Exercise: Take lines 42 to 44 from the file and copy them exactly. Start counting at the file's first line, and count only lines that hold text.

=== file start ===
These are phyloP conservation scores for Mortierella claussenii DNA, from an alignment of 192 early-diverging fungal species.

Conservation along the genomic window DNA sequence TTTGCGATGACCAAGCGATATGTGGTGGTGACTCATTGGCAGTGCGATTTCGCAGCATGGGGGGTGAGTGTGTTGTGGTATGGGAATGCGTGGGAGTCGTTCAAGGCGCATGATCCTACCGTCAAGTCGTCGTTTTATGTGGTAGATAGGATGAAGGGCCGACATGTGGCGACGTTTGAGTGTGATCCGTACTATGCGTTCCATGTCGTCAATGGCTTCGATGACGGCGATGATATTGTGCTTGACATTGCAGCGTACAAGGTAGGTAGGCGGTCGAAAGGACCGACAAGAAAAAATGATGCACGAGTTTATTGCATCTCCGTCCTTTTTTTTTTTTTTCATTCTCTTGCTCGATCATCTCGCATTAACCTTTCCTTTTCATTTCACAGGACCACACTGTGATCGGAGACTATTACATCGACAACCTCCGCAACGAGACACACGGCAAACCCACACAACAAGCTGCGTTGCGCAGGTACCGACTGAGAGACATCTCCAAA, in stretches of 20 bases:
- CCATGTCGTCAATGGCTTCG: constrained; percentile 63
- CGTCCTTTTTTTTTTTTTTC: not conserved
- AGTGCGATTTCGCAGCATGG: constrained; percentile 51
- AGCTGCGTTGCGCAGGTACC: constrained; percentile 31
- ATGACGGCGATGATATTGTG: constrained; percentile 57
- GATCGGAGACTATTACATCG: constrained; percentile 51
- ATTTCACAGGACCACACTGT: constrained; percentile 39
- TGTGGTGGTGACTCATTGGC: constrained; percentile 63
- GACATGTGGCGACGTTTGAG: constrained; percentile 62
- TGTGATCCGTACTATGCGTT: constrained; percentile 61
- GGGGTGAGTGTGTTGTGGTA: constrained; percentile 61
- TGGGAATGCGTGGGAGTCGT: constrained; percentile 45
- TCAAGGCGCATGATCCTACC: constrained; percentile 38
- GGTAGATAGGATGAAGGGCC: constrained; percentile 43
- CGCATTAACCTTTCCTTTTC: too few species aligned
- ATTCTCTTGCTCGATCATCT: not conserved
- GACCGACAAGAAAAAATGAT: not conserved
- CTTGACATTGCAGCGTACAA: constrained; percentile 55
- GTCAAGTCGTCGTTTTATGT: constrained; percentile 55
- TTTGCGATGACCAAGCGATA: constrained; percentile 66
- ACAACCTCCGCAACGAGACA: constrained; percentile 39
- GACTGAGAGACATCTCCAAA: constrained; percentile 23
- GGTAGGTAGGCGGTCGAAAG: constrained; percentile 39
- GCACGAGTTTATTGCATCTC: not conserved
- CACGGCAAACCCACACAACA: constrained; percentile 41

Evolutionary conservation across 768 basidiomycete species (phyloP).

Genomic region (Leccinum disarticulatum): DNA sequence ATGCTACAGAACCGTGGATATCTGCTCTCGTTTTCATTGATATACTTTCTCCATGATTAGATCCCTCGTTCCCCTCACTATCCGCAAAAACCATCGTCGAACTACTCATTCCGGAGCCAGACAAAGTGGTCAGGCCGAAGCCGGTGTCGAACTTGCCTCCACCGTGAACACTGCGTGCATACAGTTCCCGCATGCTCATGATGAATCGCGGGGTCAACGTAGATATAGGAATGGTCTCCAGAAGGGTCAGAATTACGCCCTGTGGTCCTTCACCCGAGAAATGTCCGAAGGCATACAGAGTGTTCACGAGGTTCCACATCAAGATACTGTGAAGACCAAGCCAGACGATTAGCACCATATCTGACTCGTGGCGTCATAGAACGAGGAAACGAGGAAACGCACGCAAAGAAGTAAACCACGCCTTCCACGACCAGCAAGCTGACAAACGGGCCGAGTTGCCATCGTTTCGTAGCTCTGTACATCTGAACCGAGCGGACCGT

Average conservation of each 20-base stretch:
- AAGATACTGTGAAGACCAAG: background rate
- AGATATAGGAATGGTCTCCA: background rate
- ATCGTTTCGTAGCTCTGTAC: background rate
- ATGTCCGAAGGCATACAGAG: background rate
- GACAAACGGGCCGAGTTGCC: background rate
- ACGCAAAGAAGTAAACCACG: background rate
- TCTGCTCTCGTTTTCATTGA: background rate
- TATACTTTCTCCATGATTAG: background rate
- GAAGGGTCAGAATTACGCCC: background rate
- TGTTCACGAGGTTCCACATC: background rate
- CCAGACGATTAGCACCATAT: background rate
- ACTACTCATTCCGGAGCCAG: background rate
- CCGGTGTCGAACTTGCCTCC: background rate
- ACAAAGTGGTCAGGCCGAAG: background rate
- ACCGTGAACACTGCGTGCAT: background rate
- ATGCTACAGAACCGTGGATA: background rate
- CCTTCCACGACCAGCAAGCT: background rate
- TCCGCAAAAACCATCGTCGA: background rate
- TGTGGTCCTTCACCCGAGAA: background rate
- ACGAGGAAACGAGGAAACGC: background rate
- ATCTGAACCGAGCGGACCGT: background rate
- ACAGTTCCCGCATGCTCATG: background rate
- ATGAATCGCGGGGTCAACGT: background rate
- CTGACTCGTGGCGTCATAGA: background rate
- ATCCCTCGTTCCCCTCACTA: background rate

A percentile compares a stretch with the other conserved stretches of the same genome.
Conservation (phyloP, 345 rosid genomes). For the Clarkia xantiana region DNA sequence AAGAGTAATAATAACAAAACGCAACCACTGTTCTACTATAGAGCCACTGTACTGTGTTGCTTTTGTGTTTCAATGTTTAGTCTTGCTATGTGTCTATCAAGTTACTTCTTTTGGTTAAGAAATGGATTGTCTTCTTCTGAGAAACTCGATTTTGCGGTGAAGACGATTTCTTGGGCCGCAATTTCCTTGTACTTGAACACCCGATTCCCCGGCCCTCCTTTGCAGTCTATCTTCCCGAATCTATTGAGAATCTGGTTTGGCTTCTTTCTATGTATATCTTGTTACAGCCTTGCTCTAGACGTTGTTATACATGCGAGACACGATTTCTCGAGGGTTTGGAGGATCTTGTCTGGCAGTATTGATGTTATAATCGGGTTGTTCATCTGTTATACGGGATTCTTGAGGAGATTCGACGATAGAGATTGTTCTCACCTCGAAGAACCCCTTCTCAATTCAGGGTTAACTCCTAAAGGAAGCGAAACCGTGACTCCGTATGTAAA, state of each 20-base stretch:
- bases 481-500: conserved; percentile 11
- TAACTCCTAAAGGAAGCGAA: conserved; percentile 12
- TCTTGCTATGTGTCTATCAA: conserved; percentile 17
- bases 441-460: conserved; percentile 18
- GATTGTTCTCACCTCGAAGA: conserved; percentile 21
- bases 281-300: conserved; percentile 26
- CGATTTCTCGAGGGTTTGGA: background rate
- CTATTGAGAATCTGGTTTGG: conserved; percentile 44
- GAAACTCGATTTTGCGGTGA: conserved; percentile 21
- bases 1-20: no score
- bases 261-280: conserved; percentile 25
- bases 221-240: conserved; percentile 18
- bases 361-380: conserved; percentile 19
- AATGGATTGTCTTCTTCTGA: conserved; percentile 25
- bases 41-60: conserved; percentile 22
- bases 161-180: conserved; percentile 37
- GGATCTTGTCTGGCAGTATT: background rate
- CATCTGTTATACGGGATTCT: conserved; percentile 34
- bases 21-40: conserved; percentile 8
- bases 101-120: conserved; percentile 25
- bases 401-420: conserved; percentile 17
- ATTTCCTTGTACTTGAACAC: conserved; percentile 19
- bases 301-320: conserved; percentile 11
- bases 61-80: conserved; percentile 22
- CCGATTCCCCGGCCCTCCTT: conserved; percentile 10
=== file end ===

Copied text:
- ACTACTCATTCCGGAGCCAG: background rate
- CCGGTGTCGAACTTGCCTCC: background rate
- ACAAAGTGGTCAGGCCGAAG: background rate